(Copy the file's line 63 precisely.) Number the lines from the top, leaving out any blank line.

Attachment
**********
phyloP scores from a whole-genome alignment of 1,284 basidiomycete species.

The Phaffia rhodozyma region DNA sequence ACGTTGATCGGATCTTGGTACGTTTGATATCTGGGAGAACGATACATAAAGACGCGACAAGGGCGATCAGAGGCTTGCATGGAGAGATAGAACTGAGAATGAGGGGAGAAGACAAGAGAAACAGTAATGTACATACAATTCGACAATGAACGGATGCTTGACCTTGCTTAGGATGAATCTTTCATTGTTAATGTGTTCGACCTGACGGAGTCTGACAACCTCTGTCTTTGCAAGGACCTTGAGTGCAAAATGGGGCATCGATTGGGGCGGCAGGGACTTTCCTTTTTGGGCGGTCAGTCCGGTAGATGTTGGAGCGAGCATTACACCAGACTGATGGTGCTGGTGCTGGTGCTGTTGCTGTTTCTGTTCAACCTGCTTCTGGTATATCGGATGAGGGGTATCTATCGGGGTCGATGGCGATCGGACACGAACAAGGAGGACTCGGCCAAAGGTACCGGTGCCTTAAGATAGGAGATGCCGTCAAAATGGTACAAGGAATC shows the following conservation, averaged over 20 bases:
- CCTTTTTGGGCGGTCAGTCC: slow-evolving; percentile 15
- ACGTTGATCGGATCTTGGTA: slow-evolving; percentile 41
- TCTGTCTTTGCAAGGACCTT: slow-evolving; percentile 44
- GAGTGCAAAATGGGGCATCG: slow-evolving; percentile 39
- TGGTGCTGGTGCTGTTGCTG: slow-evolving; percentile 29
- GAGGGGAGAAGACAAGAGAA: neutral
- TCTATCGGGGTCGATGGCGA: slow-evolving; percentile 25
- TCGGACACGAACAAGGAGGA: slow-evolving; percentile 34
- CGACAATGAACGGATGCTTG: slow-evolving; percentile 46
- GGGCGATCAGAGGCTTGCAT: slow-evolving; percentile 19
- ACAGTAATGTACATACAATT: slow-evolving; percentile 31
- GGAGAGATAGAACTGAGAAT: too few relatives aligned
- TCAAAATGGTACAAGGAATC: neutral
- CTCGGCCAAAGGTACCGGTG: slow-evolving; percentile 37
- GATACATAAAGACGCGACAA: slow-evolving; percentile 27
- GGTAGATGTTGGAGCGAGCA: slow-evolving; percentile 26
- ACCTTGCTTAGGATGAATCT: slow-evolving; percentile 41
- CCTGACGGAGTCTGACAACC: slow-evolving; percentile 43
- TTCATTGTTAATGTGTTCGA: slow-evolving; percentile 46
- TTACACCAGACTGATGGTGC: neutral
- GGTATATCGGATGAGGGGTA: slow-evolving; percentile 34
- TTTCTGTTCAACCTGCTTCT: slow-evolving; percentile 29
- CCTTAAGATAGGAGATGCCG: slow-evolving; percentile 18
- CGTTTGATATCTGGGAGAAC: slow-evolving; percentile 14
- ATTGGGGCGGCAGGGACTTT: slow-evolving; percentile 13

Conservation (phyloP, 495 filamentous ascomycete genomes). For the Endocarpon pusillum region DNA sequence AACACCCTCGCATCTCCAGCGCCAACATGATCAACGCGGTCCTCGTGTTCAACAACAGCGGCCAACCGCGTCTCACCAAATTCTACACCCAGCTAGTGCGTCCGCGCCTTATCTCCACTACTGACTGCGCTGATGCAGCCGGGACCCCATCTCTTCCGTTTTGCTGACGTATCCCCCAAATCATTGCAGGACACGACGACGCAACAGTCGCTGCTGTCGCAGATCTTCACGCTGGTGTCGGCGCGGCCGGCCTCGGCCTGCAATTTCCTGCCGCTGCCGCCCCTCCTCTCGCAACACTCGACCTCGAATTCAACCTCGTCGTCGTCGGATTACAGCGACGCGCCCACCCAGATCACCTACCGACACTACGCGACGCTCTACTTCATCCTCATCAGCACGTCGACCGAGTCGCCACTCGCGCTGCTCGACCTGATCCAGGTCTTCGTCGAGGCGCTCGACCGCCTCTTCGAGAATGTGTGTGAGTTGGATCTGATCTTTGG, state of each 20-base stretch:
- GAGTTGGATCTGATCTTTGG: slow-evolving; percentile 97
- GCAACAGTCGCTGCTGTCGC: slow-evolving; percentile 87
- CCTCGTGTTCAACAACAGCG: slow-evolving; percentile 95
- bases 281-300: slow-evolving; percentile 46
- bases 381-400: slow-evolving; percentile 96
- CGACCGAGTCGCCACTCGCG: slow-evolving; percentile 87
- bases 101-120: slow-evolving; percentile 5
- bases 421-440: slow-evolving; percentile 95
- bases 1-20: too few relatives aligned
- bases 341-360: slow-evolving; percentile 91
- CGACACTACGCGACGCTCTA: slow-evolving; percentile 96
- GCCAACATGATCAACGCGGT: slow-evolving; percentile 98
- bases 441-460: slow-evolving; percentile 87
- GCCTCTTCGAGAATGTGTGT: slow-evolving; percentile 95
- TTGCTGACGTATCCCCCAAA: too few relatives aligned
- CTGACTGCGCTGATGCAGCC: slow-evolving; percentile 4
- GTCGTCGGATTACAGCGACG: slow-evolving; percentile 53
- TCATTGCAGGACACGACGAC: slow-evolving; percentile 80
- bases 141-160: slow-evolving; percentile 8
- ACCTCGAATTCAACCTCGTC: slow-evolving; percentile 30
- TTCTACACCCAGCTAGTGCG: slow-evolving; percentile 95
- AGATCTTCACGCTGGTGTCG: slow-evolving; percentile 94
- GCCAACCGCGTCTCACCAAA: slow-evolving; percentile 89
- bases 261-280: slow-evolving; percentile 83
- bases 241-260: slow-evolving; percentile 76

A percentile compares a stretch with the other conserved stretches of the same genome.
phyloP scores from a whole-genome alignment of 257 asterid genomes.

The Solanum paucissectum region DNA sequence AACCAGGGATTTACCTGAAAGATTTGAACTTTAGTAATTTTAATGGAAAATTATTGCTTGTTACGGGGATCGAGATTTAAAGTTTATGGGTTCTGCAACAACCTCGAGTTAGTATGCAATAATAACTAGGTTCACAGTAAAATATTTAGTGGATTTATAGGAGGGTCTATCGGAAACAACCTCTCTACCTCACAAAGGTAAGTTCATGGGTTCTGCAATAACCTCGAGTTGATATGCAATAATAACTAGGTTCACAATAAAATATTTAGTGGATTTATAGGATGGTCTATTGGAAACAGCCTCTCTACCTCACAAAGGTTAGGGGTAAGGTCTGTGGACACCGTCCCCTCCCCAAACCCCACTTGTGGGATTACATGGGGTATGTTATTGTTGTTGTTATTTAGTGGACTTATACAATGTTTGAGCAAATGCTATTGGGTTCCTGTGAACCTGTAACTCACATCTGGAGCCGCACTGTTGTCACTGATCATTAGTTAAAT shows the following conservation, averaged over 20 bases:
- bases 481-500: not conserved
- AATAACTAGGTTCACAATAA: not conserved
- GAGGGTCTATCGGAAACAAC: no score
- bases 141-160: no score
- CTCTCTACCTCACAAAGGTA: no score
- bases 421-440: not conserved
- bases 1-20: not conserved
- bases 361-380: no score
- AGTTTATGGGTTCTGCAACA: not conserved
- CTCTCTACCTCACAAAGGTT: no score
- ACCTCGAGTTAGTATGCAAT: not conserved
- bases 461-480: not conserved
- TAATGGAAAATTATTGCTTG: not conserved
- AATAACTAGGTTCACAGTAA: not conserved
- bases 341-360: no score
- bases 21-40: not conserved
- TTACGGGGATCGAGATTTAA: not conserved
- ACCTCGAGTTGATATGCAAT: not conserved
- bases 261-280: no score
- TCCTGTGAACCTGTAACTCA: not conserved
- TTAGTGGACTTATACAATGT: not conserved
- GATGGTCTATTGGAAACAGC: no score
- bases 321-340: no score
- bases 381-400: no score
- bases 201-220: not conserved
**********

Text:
- bases 1-20: not conserved